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Holy moley. Oh, man. Louis C.K. launched the season finale of Saturday Night Live with a monologue that took no prisoners and is bound to go down in SNL history as either the most infamous one-night-stand in the 40-year-old franchise’s history — or right up there in the pantheon of incendiary, taboo-busting that includes Lenny Bruce, Sarah Silverman, George Carlin and Richard Pryor. Looking loose and at ease in stained black T-shirt and jeans, the comedian began jovially… »
The first comedy club to feature holograms of late acclaimed comedians in order to entertain audiences is currently in development, Hologram USA and the National Comedy Center (Ncc) in Jamestown, New York have just announced. The unique show will be featured at the Lucy and Desi Arnez Comedy Museum, which breaks ground in August. Hologram USA, which is run by CEO Alki Dvid, will work with the estates of the late comedians that it will feature in the upcoming act, including Andy Kaufman, George Carlin, Rodney Dangerfield, Richard Pryor and Joan Rivers. The holograms will be featured in the classic comedy club atmosphere the comics built their careers in. “Of [ Read More ]
The post The National Comedy Center and Hologram USA Creating Show Featuring Late Comedy Legends appeared first on Shockya.com. »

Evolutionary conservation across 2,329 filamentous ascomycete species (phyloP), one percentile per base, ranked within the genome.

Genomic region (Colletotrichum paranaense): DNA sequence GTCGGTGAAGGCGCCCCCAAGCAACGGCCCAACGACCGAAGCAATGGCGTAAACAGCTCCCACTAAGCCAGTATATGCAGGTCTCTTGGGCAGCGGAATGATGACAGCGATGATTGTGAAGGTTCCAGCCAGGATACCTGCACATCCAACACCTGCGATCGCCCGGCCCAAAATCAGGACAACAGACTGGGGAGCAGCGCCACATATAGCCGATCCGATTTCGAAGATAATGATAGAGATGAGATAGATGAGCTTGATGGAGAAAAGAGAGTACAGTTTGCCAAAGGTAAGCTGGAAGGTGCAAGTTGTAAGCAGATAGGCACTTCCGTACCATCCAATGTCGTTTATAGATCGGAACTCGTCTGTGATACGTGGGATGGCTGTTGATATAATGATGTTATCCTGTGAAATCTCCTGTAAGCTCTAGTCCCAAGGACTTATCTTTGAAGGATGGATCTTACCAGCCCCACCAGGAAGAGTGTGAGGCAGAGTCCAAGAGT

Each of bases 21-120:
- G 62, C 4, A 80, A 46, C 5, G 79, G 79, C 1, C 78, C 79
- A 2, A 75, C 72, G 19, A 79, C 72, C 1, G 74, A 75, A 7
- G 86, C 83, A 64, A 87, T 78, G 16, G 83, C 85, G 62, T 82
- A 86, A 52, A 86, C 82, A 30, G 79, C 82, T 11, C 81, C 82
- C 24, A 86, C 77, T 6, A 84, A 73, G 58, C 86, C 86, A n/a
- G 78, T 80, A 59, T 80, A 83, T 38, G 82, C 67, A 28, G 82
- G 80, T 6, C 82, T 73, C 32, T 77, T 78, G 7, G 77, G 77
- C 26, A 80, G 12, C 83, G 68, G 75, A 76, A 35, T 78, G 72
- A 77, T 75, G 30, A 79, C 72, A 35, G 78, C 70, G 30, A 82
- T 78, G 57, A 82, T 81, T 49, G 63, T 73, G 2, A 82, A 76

- Karen Benardello
Amy Schumer already provided a revelatory send-up of feminine beauty standards on TV via a very funny parody of 12 Angry Men, featuring the likes of Paul Giamatti, Jeff Goldblum, and Dennis Quaid, this week, and she's clearly not slowing down for anyone. THR reported today that Schumer is set to headline her own HBO comedy special, which will be recorded at New York City's famous Apollo Theater on May 29th. This follows a string of recent triumphs for the comedian, who recently signed on for a fourth season of Inside Amy Schumer, which already scored her a Peabody award, and is leading Judd Apatow's highly anticipated fifth feature, Trainwreck, alongside Bill Hader. Her debut on HBO puts her in the same company as George Carlin, Richard Pryor, Wanda Sykes, Ellen DeGeneres, Louis C.K., and Jerry Seinfeld, all of whom have won over audiences through their the pay-channel's specials. »
- Chris Cabin
This time, Amy Schumer is getting inside HBO.
The comedienne will headline her first comedy special for the pay cabler later this year, the network announced Thursday.
Chris Rock will direct the special, which is scheduled to tape at New York City’s Apollo Theater on May 29. Schumer will write and executive-produce alongside Mike Berkowitz and Jimmy Miller (Bad Teacher).
Ready for »
Last we heard, Bill & Ted 3 was happening soon or not at all according to star Alex Winter. The actor-turned-director is still promoting his latest documentary Deep Web, which actually reunites him with his Bill and Ted's Excellent Adventure co-star Keanu Reeves, who provided the narration. While we don't exactly have another update on Bill & Ted 3, Alex Winter did share some interesting early notes on the original movie.
These pages come from Ed Solomon, who wrote both Bill and Ted's Excellent Adventure and Bill and Ted's Bogus Journey with Chris Matheson. They are also penning Bill & Ted 3. Here, we get to see some of the early ideas the duo had for their iconic time traveling teenagers. While the basic idea remains intact, there were a few important changes made. First off, the title was Bill and Ted's Time Van. They were still a couple of losers in a band called Wyld Stallyns, »